My name is Keisha Bowles. Last year, the unthinkable happened to my family. My beautiful 2-year-old daughter, Sydney Chance, was killed in a tragic accident.
Sydney Chance, or “Chance” as we typically called her, was a wonderful, curious little girl. She loved to explore and was totally fearless. She adored butterflies and loved to dance and sing.
One night on April 3, 2012, shortly after dinner, Chance was playing around the house. She was running back and forth between her 7-year old brother, Brandon’s, room and my bedroom. The last thing she said to me was “I love you, mama.” And I said, “I love you too, Chance.”
In Brandon’s bedroom, Chance began pulling out the drawers to the dresser in order to climb up and reach a TV, which was sitting on top.
With nothing to secure either the TV or the dresser, the weight of the opened drawers and Chance’s body steadily climbing up was enough to tip everything. In an instant, both the TV and dresser fell over.
My son started screaming and crying and ran to get me. What I saw when I entered the room will stay with me forever.
Chance was lying on the floor, unconscious. It was a mother’s worst nightmare.
I called 911, and Chance was airlifted to Arkansas Children’s Hospital in Little Rock, which is about 35 minutes away from Conway, where we used to live in. There wasn’t enough room for me in the helicopter, so I drove to the hospital to meet Chance.
I don’t remember much about the ride over, but I know I must’ve driven really fast because I beat the helicopter back to the hospital.
The doctors told me they would do everything they could, but it didn’t look good. They didn’t give me much hope. The force and weight of the TV and furniture were too much for Chance. In just a few minutes, my whole had world changed. Chance died in the hospital the next day.
I think about Chance every minute of every day. I never thought this type of thing could happen to us. We’re just a normal family. But now I know it can happen to anyone and I want to tell people to check their homes.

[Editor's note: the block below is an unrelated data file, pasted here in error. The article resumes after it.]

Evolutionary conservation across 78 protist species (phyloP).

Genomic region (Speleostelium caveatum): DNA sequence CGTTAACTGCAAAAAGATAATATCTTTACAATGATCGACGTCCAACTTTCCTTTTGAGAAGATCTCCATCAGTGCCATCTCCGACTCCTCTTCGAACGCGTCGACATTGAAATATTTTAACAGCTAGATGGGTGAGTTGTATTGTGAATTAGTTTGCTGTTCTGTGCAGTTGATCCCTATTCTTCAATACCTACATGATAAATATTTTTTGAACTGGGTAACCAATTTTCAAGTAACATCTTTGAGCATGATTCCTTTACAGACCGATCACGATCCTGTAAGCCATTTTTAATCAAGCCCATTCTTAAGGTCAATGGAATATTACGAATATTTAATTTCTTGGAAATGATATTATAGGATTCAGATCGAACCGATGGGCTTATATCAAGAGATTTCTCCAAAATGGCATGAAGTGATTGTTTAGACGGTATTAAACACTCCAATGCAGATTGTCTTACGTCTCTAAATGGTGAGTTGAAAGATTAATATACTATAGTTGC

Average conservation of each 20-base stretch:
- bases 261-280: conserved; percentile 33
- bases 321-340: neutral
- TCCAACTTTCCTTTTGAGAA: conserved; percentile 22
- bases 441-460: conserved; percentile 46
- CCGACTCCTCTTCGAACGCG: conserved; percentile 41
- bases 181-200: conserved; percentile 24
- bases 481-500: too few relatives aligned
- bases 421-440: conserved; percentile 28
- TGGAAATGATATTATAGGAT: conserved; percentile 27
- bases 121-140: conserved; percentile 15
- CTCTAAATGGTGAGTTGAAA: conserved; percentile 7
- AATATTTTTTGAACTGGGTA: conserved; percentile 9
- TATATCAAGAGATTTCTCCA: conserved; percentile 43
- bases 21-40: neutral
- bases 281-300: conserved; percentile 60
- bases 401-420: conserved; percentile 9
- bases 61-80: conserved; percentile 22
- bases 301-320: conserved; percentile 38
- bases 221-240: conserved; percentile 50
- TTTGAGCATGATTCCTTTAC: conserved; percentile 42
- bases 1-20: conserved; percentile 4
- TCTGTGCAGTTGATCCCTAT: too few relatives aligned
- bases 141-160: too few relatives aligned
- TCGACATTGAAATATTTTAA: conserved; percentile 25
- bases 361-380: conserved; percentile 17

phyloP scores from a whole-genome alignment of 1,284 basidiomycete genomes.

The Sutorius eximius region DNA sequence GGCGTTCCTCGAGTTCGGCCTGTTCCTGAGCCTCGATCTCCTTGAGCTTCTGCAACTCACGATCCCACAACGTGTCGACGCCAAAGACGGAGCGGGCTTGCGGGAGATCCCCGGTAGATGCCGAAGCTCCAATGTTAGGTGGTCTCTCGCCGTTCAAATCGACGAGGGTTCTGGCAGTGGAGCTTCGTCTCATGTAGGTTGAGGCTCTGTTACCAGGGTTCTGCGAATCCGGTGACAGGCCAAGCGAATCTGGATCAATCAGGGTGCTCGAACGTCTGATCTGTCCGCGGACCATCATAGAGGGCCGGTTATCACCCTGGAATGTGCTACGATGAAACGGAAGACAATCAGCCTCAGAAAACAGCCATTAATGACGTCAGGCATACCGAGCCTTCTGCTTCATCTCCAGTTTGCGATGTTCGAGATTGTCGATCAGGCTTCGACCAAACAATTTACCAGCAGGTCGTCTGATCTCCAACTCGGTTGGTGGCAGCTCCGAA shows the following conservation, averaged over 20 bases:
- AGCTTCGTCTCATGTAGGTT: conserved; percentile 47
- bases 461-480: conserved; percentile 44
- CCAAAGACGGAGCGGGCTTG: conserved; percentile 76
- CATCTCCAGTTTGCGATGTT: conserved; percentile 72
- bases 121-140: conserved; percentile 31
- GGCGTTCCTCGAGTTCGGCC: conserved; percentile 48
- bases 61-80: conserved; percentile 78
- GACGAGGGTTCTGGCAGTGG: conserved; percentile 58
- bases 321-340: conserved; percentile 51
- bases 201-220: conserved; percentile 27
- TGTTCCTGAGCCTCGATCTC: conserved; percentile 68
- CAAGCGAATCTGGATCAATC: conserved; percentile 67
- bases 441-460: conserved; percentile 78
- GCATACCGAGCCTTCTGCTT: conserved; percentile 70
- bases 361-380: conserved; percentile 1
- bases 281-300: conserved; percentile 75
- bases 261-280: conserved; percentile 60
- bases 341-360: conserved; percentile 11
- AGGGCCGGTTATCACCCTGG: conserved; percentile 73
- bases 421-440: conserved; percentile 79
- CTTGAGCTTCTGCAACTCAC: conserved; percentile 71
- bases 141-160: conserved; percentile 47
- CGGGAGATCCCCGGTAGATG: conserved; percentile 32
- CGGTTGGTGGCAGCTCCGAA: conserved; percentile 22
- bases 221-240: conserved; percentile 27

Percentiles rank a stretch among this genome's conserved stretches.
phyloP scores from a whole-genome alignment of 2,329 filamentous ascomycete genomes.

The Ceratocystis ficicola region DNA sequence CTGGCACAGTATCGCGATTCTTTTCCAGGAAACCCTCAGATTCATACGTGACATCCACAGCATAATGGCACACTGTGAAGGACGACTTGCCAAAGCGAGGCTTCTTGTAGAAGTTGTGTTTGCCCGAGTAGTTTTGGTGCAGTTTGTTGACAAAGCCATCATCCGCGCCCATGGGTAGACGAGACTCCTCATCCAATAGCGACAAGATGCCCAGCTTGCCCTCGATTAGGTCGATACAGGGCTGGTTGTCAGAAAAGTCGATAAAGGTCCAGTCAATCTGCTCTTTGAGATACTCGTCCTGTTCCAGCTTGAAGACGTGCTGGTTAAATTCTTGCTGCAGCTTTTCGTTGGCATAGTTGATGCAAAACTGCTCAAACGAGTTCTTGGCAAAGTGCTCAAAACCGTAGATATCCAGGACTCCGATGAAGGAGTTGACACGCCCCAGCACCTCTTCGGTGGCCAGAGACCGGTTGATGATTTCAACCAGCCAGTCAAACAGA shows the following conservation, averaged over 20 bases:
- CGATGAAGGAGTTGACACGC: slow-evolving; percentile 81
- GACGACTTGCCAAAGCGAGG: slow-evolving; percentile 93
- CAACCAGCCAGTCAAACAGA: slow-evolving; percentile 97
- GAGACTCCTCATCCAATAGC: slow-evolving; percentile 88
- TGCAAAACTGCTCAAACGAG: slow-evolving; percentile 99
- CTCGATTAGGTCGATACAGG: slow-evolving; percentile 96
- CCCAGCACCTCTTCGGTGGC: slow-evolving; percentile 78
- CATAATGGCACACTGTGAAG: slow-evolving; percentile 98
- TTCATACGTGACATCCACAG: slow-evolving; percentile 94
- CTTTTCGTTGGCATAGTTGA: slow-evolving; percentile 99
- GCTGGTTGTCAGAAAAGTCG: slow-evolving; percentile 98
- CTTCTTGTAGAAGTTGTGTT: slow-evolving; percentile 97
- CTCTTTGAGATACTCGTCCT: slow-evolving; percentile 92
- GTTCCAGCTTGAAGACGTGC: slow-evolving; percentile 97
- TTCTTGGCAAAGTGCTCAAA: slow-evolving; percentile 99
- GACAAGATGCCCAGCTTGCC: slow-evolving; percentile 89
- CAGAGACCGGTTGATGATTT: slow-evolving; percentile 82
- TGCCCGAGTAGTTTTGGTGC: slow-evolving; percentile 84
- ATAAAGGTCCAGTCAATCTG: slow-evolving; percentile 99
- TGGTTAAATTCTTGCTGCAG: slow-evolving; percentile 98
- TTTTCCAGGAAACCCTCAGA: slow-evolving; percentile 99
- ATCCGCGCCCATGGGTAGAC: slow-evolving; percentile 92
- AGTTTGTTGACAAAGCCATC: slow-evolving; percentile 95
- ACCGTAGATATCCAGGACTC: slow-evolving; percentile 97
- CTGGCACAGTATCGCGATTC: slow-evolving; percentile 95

I never knew that a TV or piece of furniture could be dangerous to kids. Before the accident, we secured our flat screen TV to the wall in the living room. I didn’t know that we should also secure our old TV in Brandon’s room or even the dresser on which it stood.
Since Chance’s death, whenever I go into other people’s homes, I tell them our story. I talk to them about what parents can do to prevent TVs and furniture from tipping over. After hearing what happened to us, most people do whatever they can to protect their kids and make sure that what happened to my family doesn’t happen to them.
Brandon misses his sister so much and asks often, why did she have to leave? One of the hardest parts of her death for me is knowing that it could’ve been prevented. If I had only known more, things would’ve been different.
That’s why I want to share my story with as many families as possible. I don’t want other families to take the chance of this happening to them. Because it only takes a matter of minutes. And lives can be changed forever from something that is 100 percent preventable.